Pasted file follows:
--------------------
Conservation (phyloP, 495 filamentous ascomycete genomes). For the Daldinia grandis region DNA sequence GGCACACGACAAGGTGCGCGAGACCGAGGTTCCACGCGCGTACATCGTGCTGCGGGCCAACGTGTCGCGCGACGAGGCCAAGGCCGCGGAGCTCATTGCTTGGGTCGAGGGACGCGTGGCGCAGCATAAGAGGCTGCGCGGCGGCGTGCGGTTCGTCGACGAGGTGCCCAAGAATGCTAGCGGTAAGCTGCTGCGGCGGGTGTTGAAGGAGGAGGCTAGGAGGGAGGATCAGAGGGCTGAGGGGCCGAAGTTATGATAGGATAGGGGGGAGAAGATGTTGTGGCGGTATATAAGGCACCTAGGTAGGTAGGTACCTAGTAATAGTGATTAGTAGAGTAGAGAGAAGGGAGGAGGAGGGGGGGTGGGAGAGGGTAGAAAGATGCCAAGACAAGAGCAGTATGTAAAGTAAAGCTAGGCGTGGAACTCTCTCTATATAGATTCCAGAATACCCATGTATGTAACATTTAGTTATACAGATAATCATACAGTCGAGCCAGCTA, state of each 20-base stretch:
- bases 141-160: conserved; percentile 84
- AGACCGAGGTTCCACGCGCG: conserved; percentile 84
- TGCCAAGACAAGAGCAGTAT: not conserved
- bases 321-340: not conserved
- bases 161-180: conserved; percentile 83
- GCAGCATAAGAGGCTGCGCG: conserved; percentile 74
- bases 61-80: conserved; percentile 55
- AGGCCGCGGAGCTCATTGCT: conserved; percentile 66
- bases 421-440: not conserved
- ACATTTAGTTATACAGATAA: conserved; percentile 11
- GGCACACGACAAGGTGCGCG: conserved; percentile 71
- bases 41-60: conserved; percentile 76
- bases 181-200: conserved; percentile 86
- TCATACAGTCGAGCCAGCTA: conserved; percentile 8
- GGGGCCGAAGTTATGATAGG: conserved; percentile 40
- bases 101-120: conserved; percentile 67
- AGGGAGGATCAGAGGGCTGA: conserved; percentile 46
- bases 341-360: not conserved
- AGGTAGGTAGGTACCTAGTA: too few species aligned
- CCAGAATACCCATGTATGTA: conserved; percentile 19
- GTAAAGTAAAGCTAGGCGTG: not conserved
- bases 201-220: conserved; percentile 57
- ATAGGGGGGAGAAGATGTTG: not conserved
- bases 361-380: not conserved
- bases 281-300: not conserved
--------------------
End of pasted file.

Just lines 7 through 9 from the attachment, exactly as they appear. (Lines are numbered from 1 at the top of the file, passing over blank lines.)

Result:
- GCAGCATAAGAGGCTGCGCG: conserved; percentile 74
- bases 61-80: conserved; percentile 55
- AGGCCGCGGAGCTCATTGCT: conserved; percentile 66